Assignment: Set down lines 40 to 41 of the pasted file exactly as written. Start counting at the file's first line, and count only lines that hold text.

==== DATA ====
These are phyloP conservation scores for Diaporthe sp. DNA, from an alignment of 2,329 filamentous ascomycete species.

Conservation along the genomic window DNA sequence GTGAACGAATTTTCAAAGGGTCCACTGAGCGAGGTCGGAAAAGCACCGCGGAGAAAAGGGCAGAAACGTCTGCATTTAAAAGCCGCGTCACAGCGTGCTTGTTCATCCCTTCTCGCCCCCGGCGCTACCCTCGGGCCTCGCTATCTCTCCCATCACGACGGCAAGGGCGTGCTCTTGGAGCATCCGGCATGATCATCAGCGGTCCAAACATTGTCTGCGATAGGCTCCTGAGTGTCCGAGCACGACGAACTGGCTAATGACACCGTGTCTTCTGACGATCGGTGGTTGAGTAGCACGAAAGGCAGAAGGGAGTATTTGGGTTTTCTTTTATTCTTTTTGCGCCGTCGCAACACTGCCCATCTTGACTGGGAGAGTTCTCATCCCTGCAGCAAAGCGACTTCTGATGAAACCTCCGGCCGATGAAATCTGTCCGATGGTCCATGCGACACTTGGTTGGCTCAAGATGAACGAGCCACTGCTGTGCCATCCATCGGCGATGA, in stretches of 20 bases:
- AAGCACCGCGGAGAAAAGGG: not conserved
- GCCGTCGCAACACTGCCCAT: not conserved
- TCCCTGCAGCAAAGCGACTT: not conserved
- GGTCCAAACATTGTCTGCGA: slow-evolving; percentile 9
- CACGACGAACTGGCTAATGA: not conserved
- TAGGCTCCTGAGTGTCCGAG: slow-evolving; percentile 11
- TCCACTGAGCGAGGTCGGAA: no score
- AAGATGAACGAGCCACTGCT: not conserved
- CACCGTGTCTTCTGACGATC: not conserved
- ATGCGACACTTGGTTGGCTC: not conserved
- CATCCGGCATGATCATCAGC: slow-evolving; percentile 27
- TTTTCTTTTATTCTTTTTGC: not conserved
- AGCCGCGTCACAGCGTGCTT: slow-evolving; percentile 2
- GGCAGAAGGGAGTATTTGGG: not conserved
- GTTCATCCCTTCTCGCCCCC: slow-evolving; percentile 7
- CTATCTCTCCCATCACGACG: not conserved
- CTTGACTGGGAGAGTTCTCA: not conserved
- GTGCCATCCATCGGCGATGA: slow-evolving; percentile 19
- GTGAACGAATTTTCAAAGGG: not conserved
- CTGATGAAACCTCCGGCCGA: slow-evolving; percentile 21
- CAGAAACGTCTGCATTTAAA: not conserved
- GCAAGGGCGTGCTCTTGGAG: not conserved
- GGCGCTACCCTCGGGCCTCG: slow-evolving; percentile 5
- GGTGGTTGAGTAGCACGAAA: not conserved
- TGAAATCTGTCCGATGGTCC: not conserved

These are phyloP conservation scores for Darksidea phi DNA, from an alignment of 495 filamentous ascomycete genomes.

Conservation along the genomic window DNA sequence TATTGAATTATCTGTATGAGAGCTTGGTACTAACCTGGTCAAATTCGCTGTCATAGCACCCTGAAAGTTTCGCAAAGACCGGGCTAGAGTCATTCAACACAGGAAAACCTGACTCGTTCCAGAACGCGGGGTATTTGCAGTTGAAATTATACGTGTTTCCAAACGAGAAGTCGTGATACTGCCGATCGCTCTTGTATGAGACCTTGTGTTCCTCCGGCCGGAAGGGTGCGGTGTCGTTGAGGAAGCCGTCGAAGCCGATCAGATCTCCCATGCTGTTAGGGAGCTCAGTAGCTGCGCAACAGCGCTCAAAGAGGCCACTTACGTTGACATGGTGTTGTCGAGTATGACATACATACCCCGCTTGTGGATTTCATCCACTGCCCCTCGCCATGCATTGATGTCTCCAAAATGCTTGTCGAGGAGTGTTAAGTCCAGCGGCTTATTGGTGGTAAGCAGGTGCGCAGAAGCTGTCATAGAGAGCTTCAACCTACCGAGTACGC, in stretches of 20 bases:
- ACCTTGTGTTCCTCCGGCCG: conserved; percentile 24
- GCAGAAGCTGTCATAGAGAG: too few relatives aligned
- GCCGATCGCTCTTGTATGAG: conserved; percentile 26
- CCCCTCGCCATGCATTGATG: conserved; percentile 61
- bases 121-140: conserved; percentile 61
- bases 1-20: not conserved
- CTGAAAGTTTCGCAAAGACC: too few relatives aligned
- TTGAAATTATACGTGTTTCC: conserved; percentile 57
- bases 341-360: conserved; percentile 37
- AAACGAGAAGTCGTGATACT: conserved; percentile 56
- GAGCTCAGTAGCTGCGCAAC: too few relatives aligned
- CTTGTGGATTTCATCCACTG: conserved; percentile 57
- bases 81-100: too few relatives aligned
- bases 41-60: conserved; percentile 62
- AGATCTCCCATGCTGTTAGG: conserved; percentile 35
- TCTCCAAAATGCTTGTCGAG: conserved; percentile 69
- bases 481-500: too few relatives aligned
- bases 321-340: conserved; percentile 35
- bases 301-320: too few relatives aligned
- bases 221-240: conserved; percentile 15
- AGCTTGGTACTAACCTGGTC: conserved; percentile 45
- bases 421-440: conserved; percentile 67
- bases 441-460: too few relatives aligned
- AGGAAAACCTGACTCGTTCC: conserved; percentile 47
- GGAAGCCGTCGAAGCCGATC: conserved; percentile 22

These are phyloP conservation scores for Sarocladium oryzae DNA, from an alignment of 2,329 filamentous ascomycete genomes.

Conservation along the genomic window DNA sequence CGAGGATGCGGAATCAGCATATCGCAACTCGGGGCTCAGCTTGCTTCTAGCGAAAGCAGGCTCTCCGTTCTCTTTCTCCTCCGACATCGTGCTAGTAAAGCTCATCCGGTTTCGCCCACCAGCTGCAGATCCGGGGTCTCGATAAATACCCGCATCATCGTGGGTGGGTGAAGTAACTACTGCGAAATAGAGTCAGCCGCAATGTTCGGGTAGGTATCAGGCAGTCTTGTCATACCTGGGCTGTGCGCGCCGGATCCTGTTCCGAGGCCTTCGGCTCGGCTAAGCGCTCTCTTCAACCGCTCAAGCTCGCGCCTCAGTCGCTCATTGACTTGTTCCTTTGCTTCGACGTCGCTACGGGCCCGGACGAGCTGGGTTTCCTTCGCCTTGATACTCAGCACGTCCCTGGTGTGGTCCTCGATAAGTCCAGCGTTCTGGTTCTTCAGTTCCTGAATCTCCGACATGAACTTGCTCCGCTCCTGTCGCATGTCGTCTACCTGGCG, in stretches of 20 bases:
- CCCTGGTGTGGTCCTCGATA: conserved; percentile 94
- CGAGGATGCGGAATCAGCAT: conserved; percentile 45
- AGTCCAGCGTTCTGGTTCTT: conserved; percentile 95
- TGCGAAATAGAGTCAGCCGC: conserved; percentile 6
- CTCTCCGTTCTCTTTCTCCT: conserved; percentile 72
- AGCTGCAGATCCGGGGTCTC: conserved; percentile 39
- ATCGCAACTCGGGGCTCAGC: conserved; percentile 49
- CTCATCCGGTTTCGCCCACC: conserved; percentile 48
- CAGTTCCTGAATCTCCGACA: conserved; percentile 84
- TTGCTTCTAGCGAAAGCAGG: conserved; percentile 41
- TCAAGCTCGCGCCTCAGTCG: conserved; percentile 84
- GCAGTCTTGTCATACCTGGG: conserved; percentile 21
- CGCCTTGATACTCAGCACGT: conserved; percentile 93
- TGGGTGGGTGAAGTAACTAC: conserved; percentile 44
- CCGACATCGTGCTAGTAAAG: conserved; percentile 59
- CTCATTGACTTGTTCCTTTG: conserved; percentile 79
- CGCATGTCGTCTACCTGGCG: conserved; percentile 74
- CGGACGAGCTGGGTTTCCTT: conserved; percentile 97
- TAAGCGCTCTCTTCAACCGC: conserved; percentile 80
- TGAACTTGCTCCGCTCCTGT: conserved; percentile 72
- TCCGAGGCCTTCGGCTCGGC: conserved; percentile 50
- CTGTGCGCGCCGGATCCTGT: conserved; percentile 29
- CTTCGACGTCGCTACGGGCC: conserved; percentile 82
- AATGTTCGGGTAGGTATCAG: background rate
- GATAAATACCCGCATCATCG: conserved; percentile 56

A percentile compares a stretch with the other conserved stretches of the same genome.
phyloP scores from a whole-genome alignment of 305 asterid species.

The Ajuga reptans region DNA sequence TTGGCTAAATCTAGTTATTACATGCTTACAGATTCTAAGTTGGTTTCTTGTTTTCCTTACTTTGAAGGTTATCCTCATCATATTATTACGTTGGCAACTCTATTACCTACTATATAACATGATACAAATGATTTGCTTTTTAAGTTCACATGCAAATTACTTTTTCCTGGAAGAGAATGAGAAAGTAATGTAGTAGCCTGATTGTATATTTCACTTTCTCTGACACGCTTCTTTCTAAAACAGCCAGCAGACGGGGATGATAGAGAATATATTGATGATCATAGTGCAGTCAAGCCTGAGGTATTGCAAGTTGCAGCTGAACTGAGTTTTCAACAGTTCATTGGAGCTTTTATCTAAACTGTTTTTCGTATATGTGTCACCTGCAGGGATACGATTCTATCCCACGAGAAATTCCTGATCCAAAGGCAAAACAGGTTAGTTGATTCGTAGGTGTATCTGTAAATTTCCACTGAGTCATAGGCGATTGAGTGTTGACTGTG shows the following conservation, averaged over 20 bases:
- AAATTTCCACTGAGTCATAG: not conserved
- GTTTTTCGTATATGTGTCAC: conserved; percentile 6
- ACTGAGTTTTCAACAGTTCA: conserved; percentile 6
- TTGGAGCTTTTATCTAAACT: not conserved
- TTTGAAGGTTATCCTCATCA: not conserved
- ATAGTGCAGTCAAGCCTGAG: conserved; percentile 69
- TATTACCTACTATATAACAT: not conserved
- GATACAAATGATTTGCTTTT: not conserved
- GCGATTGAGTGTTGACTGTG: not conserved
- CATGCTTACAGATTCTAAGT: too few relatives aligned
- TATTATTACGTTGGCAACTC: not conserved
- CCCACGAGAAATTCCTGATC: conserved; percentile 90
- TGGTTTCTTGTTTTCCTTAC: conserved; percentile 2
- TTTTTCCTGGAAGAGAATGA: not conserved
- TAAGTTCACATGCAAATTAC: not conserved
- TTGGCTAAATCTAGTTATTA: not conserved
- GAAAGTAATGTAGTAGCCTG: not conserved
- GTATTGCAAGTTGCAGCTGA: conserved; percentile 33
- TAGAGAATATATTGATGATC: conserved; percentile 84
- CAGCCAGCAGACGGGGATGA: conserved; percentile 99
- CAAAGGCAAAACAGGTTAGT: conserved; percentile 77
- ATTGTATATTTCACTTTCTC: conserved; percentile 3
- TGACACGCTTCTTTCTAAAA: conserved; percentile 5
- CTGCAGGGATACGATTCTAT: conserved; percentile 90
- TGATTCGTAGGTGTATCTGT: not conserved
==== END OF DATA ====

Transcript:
- GAGCTCAGTAGCTGCGCAAC: too few relatives aligned
- CTTGTGGATTTCATCCACTG: conserved; percentile 57